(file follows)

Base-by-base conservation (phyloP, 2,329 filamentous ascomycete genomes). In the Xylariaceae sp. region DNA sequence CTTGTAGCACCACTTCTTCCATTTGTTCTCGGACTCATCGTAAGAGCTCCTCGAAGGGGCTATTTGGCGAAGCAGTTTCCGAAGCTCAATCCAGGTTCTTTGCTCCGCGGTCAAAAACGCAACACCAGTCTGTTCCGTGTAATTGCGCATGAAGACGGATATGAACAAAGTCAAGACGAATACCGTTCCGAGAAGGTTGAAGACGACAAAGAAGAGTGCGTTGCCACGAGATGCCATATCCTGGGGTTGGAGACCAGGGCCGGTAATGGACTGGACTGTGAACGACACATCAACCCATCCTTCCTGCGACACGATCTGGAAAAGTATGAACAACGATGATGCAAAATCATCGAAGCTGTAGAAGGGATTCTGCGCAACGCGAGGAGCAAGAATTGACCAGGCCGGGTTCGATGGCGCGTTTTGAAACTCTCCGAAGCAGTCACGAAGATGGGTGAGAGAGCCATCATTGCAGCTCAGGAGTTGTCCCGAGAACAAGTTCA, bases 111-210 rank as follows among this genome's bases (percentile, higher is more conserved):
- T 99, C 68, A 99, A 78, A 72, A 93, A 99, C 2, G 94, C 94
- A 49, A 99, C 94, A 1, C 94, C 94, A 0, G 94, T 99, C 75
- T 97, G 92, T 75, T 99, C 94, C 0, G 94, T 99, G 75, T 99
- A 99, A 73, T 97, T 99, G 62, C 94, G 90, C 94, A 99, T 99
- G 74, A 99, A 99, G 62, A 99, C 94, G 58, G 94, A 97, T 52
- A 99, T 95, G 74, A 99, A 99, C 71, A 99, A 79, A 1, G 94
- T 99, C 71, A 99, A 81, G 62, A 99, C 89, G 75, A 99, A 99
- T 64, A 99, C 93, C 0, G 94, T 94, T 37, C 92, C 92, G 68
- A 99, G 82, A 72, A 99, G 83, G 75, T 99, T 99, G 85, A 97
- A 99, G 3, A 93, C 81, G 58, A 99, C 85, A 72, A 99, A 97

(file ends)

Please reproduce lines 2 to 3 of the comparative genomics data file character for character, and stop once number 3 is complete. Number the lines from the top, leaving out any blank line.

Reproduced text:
- T 99, C 68, A 99, A 78, A 72, A 93, A 99, C 2, G 94, C 94
- A 49, A 99, C 94, A 1, C 94, C 94, A 0, G 94, T 99, C 75